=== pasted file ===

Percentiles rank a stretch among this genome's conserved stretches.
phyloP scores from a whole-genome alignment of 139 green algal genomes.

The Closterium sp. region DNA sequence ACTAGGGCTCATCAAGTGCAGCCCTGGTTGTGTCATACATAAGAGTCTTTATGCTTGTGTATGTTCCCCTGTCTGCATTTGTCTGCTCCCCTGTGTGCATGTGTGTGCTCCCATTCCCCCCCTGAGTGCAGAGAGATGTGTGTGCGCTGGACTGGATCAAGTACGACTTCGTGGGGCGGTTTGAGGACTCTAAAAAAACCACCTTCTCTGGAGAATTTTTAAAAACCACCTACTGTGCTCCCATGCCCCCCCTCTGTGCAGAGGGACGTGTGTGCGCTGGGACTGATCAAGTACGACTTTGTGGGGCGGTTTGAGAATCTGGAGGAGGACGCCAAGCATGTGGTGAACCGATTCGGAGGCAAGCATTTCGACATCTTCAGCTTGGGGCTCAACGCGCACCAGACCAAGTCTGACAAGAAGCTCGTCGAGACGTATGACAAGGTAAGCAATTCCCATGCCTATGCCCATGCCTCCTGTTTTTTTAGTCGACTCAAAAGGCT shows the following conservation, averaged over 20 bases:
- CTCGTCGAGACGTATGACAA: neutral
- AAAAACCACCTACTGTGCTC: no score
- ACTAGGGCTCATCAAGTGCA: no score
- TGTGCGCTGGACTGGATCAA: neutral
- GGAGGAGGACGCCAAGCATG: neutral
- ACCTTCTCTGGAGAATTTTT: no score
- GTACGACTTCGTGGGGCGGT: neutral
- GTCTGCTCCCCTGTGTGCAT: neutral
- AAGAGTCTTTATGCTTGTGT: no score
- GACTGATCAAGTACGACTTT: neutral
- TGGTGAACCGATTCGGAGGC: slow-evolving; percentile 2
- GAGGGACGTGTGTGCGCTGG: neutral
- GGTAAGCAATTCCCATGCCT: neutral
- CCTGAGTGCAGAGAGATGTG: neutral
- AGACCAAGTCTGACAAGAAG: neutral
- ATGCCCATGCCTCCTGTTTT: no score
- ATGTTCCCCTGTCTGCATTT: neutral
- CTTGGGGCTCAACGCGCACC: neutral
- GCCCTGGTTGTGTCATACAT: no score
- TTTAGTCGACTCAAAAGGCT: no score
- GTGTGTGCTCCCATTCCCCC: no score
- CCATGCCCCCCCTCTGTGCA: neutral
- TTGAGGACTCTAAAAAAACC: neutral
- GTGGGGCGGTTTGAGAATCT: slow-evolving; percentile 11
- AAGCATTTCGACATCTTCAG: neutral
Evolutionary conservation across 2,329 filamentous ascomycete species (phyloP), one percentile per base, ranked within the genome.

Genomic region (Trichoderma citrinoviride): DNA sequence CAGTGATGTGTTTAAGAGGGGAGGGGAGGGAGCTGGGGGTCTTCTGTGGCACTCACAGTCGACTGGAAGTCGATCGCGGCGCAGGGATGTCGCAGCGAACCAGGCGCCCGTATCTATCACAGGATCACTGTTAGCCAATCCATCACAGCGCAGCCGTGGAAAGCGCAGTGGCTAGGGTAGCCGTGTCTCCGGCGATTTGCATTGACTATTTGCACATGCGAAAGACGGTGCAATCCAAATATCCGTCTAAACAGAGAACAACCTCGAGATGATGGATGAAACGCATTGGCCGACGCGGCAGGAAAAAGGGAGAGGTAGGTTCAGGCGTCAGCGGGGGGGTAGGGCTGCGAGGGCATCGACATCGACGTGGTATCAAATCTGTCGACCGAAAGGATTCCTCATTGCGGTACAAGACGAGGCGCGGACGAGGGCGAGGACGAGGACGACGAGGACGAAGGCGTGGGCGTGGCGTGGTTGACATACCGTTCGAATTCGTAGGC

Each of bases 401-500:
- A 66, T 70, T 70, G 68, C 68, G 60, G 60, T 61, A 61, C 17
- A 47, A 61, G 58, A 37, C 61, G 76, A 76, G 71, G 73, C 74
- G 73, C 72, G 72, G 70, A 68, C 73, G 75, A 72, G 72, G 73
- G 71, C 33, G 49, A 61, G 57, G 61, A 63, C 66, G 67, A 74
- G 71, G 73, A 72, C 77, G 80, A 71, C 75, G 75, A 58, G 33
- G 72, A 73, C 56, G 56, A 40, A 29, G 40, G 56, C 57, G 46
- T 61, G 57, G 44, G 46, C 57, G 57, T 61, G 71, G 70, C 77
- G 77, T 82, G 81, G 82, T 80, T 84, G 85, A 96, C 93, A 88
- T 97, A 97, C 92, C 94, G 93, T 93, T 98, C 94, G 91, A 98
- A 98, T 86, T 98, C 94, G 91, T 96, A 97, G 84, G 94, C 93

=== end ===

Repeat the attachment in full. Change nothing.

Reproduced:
Percentiles rank a stretch among this genome's conserved stretches.
phyloP scores from a whole-genome alignment of 139 green algal genomes.

The Closterium sp. region DNA sequence ACTAGGGCTCATCAAGTGCAGCCCTGGTTGTGTCATACATAAGAGTCTTTATGCTTGTGTATGTTCCCCTGTCTGCATTTGTCTGCTCCCCTGTGTGCATGTGTGTGCTCCCATTCCCCCCCTGAGTGCAGAGAGATGTGTGTGCGCTGGACTGGATCAAGTACGACTTCGTGGGGCGGTTTGAGGACTCTAAAAAAACCACCTTCTCTGGAGAATTTTTAAAAACCACCTACTGTGCTCCCATGCCCCCCCTCTGTGCAGAGGGACGTGTGTGCGCTGGGACTGATCAAGTACGACTTTGTGGGGCGGTTTGAGAATCTGGAGGAGGACGCCAAGCATGTGGTGAACCGATTCGGAGGCAAGCATTTCGACATCTTCAGCTTGGGGCTCAACGCGCACCAGACCAAGTCTGACAAGAAGCTCGTCGAGACGTATGACAAGGTAAGCAATTCCCATGCCTATGCCCATGCCTCCTGTTTTTTTAGTCGACTCAAAAGGCT shows the following conservation, averaged over 20 bases:
- CTCGTCGAGACGTATGACAA: neutral
- AAAAACCACCTACTGTGCTC: no score
- ACTAGGGCTCATCAAGTGCA: no score
- TGTGCGCTGGACTGGATCAA: neutral
- GGAGGAGGACGCCAAGCATG: neutral
- ACCTTCTCTGGAGAATTTTT: no score
- GTACGACTTCGTGGGGCGGT: neutral
- GTCTGCTCCCCTGTGTGCAT: neutral
- AAGAGTCTTTATGCTTGTGT: no score
- GACTGATCAAGTACGACTTT: neutral
- TGGTGAACCGATTCGGAGGC: slow-evolving; percentile 2
- GAGGGACGTGTGTGCGCTGG: neutral
- GGTAAGCAATTCCCATGCCT: neutral
- CCTGAGTGCAGAGAGATGTG: neutral
- AGACCAAGTCTGACAAGAAG: neutral
- ATGCCCATGCCTCCTGTTTT: no score
- ATGTTCCCCTGTCTGCATTT: neutral
- CTTGGGGCTCAACGCGCACC: neutral
- GCCCTGGTTGTGTCATACAT: no score
- TTTAGTCGACTCAAAAGGCT: no score
- GTGTGTGCTCCCATTCCCCC: no score
- CCATGCCCCCCCTCTGTGCA: neutral
- TTGAGGACTCTAAAAAAACC: neutral
- GTGGGGCGGTTTGAGAATCT: slow-evolving; percentile 11
- AAGCATTTCGACATCTTCAG: neutral
Evolutionary conservation across 2,329 filamentous ascomycete species (phyloP), one percentile per base, ranked within the genome.

Genomic region (Trichoderma citrinoviride): DNA sequence CAGTGATGTGTTTAAGAGGGGAGGGGAGGGAGCTGGGGGTCTTCTGTGGCACTCACAGTCGACTGGAAGTCGATCGCGGCGCAGGGATGTCGCAGCGAACCAGGCGCCCGTATCTATCACAGGATCACTGTTAGCCAATCCATCACAGCGCAGCCGTGGAAAGCGCAGTGGCTAGGGTAGCCGTGTCTCCGGCGATTTGCATTGACTATTTGCACATGCGAAAGACGGTGCAATCCAAATATCCGTCTAAACAGAGAACAACCTCGAGATGATGGATGAAACGCATTGGCCGACGCGGCAGGAAAAAGGGAGAGGTAGGTTCAGGCGTCAGCGGGGGGGTAGGGCTGCGAGGGCATCGACATCGACGTGGTATCAAATCTGTCGACCGAAAGGATTCCTCATTGCGGTACAAGACGAGGCGCGGACGAGGGCGAGGACGAGGACGACGAGGACGAAGGCGTGGGCGTGGCGTGGTTGACATACCGTTCGAATTCGTAGGC

Each of bases 401-500:
- A 66, T 70, T 70, G 68, C 68, G 60, G 60, T 61, A 61, C 17
- A 47, A 61, G 58, A 37, C 61, G 76, A 76, G 71, G 73, C 74
- G 73, C 72, G 72, G 70, A 68, C 73, G 75, A 72, G 72, G 73
- G 71, C 33, G 49, A 61, G 57, G 61, A 63, C 66, G 67, A 74
- G 71, G 73, A 72, C 77, G 80, A 71, C 75, G 75, A 58, G 33
- G 72, A 73, C 56, G 56, A 40, A 29, G 40, G 56, C 57, G 46
- T 61, G 57, G 44, G 46, C 57, G 57, T 61, G 71, G 70, C 77
- G 77, T 82, G 81, G 82, T 80, T 84, G 85, A 96, C 93, A 88
- T 97, A 97, C 92, C 94, G 93, T 93, T 98, C 94, G 91, A 98
- A 98, T 86, T 98, C 94, G 91, T 96, A 97, G 84, G 94, C 93